The apostles took up His call – Paul connected giving to the poor with the example of Christ: “But just as you abound in everything, in faith and utterance and knowledge and in all earnestness and in the love we inspired in you, see that you abound in this gracious work also… For you know the grace of our Lord Jesus Christ, that though He was rich, yet for your sake He became poor, so that you through His poverty might become rich.” (2 Corinthians 8. 7-9)
James declared that religion was worthless unless it included generosity towards those who were lacking life’s essentials: “Pure and undefiled religion in the sight of our God and Father is this: to visit orphans and widows in their distress, and to keep oneself unstained by the world.” (James 1.27).
This Christmas, as we worship the one who was born into poverty, lived among poor people and challenged us to care for those around us who lack the means to meet their own needs, let us be aware of those who are raising disabled children in hardship and want, and ask God to show us what we can do to help.
Celebrating our Volunteers
On Tuesday 2nd December 2014, as part of the #GivingTuesday enterprise, we celebrated some of our disabled volunteers by posting on Facebook about their amazing gifts and contributions to Through the Roof. Those posts are collected here...
As Chair of Through the Roof, Mike, with guide dog Oxford at his side, provides leadership to the whole charity, and is a regular guest speaker in churches across the UK and the world. Thank you Mike for your unique contribution… It’s good to give!
Philippa travelled on mission to Guatemala, and has worked for Through the Roof as a Youth Ambassador, using her experience of being blind from birth to inspire thousands of people with the Bible message of inclusion and God’s heart for disabled people. Thank you Philippa for your unique contribution… It’s good to give.
Brian contributes his business acumen to assist Through the Roof with our finances each week, his electric wheelchair enabling him to get round the office quickly. Thank you Brian for your unique contribution… It’s good to give!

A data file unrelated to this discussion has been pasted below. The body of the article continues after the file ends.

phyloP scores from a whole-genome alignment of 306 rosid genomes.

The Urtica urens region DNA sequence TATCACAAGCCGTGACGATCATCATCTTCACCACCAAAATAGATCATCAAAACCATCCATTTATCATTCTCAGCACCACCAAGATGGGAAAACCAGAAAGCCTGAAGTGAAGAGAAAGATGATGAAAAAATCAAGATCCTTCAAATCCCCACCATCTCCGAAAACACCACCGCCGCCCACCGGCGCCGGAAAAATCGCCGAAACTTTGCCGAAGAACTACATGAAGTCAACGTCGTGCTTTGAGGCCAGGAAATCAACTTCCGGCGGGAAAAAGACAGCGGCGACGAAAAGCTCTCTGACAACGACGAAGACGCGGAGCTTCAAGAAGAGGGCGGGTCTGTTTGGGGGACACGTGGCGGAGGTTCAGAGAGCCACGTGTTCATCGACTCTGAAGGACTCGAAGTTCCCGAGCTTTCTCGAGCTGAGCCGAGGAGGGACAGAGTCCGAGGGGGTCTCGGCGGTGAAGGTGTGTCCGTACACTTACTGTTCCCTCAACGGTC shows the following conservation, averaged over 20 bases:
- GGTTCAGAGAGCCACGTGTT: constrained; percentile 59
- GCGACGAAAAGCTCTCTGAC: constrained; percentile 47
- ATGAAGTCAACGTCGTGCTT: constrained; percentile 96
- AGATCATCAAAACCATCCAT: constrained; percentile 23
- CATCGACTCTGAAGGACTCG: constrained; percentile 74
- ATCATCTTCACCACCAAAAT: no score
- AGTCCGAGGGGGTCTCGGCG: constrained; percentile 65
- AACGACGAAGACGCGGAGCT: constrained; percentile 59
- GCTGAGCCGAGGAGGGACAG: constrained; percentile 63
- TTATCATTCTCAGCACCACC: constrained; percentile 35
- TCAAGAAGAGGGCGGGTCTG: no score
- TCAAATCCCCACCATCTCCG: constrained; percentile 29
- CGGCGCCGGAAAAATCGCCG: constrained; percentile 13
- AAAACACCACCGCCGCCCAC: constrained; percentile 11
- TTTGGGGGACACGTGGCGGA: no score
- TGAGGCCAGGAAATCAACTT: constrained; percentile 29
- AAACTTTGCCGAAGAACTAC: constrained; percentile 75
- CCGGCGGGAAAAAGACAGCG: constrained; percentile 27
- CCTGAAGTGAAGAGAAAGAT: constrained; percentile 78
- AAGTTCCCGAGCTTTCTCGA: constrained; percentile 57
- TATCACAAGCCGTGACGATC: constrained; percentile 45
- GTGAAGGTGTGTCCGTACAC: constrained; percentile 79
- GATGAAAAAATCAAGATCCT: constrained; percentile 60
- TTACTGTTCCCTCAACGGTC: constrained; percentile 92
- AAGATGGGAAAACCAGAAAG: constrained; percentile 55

Jenny has tirelessly provided support and encouragement to disabled people all around the UK for 40 years. An electric wheelchair user, she coordinates Through the Roof’s programme for disabled Christians and was awarded the MBE in 2012. Thank you Jenny for your unique contribution…It’s good to give!
Abigail travelled to India with Through the Roof to encourage and inspire hundreds of schoolchildren, church congregations and Government Officials through sharing her own experience of the positives and challenges of living with autism. Thank you Abigail for your unique contribution… It’s good to give!
Karen channels her energy, enthusiasm and passion into the cause of Through the Roof, regularly pushing through the pain of life with arthritis to organise several fundraising events in her village, encouraging local people to donate thousands of pounds throughout the year. Thank you Karen for your unique contribution… It’s good to give!
Anita records and copies Through the Roof’s print and audio resources (including the Vital Link, and Coming Fishing) onto CD and cassette to benefit other blind people like her. Thank you Anita for your unique contribution… It’s good to give.
James played a key role in a Through the Roof team visit to Uganda, positively encouraging hundreds of teachers, church and community leaders to focus on ability not disability. With support he wrote down his presentation so that his learning disability and autism didn’t get in the way of his mission. Thank you James for your unique contribution… It’s good to give!
Paula, who regularly uses a wheelchair, channels her great enthusiasm, energy, humour and love for Jesus into leading adults on spiritual retreats and activities for children and families.
Thank you to all of our volunteers and team! Through the Roof's work depends upon all of your contributions.